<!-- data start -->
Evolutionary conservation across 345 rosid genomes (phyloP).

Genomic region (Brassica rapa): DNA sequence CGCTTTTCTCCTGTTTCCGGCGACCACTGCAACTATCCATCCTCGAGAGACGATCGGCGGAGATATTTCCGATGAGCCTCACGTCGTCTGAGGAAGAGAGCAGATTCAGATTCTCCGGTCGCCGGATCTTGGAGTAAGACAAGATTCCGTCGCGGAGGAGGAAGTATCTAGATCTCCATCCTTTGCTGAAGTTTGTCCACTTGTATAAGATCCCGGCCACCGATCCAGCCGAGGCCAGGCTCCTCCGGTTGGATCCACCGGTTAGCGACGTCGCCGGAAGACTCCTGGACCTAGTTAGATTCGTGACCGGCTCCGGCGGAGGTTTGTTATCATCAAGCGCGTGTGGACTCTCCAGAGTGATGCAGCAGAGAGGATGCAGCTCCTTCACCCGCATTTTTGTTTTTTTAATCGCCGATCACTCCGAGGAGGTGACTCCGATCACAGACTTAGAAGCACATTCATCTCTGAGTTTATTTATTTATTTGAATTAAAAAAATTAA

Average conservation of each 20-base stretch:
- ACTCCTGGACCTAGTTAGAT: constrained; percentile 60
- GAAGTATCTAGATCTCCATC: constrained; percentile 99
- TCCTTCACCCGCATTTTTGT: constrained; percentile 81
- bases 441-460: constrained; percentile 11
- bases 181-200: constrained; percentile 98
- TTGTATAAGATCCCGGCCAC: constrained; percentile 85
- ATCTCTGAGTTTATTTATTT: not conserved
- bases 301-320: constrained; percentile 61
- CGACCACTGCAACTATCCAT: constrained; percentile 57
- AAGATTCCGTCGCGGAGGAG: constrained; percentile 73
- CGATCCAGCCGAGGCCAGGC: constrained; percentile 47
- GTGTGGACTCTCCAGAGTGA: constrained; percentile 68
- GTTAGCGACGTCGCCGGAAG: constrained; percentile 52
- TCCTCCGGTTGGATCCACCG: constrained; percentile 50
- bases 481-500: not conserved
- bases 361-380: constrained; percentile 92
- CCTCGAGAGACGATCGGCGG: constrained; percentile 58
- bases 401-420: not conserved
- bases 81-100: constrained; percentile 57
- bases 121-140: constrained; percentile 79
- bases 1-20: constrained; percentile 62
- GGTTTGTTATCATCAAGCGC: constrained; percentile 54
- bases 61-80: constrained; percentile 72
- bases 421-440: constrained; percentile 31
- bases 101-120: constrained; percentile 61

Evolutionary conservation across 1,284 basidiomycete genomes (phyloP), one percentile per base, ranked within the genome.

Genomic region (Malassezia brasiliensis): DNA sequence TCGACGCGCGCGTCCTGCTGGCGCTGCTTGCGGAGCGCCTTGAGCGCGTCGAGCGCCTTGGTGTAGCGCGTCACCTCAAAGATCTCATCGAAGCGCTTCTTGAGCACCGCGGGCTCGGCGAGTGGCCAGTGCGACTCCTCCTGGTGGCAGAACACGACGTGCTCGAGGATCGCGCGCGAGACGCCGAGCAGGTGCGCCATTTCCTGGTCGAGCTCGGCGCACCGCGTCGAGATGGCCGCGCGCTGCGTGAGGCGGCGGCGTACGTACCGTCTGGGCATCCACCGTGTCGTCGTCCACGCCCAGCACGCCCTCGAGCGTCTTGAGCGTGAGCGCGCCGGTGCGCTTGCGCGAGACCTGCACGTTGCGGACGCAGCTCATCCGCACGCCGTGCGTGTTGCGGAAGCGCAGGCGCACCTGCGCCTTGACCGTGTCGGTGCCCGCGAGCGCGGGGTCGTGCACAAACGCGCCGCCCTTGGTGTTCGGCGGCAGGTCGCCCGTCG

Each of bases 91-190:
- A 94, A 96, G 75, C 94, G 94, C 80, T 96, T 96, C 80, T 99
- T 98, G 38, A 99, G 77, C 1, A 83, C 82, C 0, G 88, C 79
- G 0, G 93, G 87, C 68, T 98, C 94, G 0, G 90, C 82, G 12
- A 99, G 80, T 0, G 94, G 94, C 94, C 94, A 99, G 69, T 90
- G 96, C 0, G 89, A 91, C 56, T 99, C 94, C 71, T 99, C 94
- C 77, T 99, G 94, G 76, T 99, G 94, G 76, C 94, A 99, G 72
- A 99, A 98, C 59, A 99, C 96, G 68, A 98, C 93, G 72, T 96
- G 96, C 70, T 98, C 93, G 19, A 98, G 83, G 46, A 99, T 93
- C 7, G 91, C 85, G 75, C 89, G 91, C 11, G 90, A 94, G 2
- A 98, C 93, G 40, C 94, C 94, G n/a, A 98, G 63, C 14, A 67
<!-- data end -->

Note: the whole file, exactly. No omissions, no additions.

Evolutionary conservation across 345 rosid genomes (phyloP).

Genomic region (Brassica rapa): DNA sequence CGCTTTTCTCCTGTTTCCGGCGACCACTGCAACTATCCATCCTCGAGAGACGATCGGCGGAGATATTTCCGATGAGCCTCACGTCGTCTGAGGAAGAGAGCAGATTCAGATTCTCCGGTCGCCGGATCTTGGAGTAAGACAAGATTCCGTCGCGGAGGAGGAAGTATCTAGATCTCCATCCTTTGCTGAAGTTTGTCCACTTGTATAAGATCCCGGCCACCGATCCAGCCGAGGCCAGGCTCCTCCGGTTGGATCCACCGGTTAGCGACGTCGCCGGAAGACTCCTGGACCTAGTTAGATTCGTGACCGGCTCCGGCGGAGGTTTGTTATCATCAAGCGCGTGTGGACTCTCCAGAGTGATGCAGCAGAGAGGATGCAGCTCCTTCACCCGCATTTTTGTTTTTTTAATCGCCGATCACTCCGAGGAGGTGACTCCGATCACAGACTTAGAAGCACATTCATCTCTGAGTTTATTTATTTATTTGAATTAAAAAAATTAA

Average conservation of each 20-base stretch:
- ACTCCTGGACCTAGTTAGAT: constrained; percentile 60
- GAAGTATCTAGATCTCCATC: constrained; percentile 99
- TCCTTCACCCGCATTTTTGT: constrained; percentile 81
- bases 441-460: constrained; percentile 11
- bases 181-200: constrained; percentile 98
- TTGTATAAGATCCCGGCCAC: constrained; percentile 85
- ATCTCTGAGTTTATTTATTT: not conserved
- bases 301-320: constrained; percentile 61
- CGACCACTGCAACTATCCAT: constrained; percentile 57
- AAGATTCCGTCGCGGAGGAG: constrained; percentile 73
- CGATCCAGCCGAGGCCAGGC: constrained; percentile 47
- GTGTGGACTCTCCAGAGTGA: constrained; percentile 68
- GTTAGCGACGTCGCCGGAAG: constrained; percentile 52
- TCCTCCGGTTGGATCCACCG: constrained; percentile 50
- bases 481-500: not conserved
- bases 361-380: constrained; percentile 92
- CCTCGAGAGACGATCGGCGG: constrained; percentile 58
- bases 401-420: not conserved
- bases 81-100: constrained; percentile 57
- bases 121-140: constrained; percentile 79
- bases 1-20: constrained; percentile 62
- GGTTTGTTATCATCAAGCGC: constrained; percentile 54
- bases 61-80: constrained; percentile 72
- bases 421-440: constrained; percentile 31
- bases 101-120: constrained; percentile 61

Evolutionary conservation across 1,284 basidiomycete genomes (phyloP), one percentile per base, ranked within the genome.

Genomic region (Malassezia brasiliensis): DNA sequence TCGACGCGCGCGTCCTGCTGGCGCTGCTTGCGGAGCGCCTTGAGCGCGTCGAGCGCCTTGGTGTAGCGCGTCACCTCAAAGATCTCATCGAAGCGCTTCTTGAGCACCGCGGGCTCGGCGAGTGGCCAGTGCGACTCCTCCTGGTGGCAGAACACGACGTGCTCGAGGATCGCGCGCGAGACGCCGAGCAGGTGCGCCATTTCCTGGTCGAGCTCGGCGCACCGCGTCGAGATGGCCGCGCGCTGCGTGAGGCGGCGGCGTACGTACCGTCTGGGCATCCACCGTGTCGTCGTCCACGCCCAGCACGCCCTCGAGCGTCTTGAGCGTGAGCGCGCCGGTGCGCTTGCGCGAGACCTGCACGTTGCGGACGCAGCTCATCCGCACGCCGTGCGTGTTGCGGAAGCGCAGGCGCACCTGCGCCTTGACCGTGTCGGTGCCCGCGAGCGCGGGGTCGTGCACAAACGCGCCGCCCTTGGTGTTCGGCGGCAGGTCGCCCGTCG

Each of bases 91-190:
- A 94, A 96, G 75, C 94, G 94, C 80, T 96, T 96, C 80, T 99
- T 98, G 38, A 99, G 77, C 1, A 83, C 82, C 0, G 88, C 79
- G 0, G 93, G 87, C 68, T 98, C 94, G 0, G 90, C 82, G 12
- A 99, G 80, T 0, G 94, G 94, C 94, C 94, A 99, G 69, T 90
- G 96, C 0, G 89, A 91, C 56, T 99, C 94, C 71, T 99, C 94
- C 77, T 99, G 94, G 76, T 99, G 94, G 76, C 94, A 99, G 72
- A 99, A 98, C 59, A 99, C 96, G 68, A 98, C 93, G 72, T 96
- G 96, C 70, T 98, C 93, G 19, A 98, G 83, G 46, A 99, T 93
- C 7, G 91, C 85, G 75, C 89, G 91, C 11, G 90, A 94, G 2
- A 98, C 93, G 40, C 94, C 94, G n/a, A 98, G 63, C 14, A 67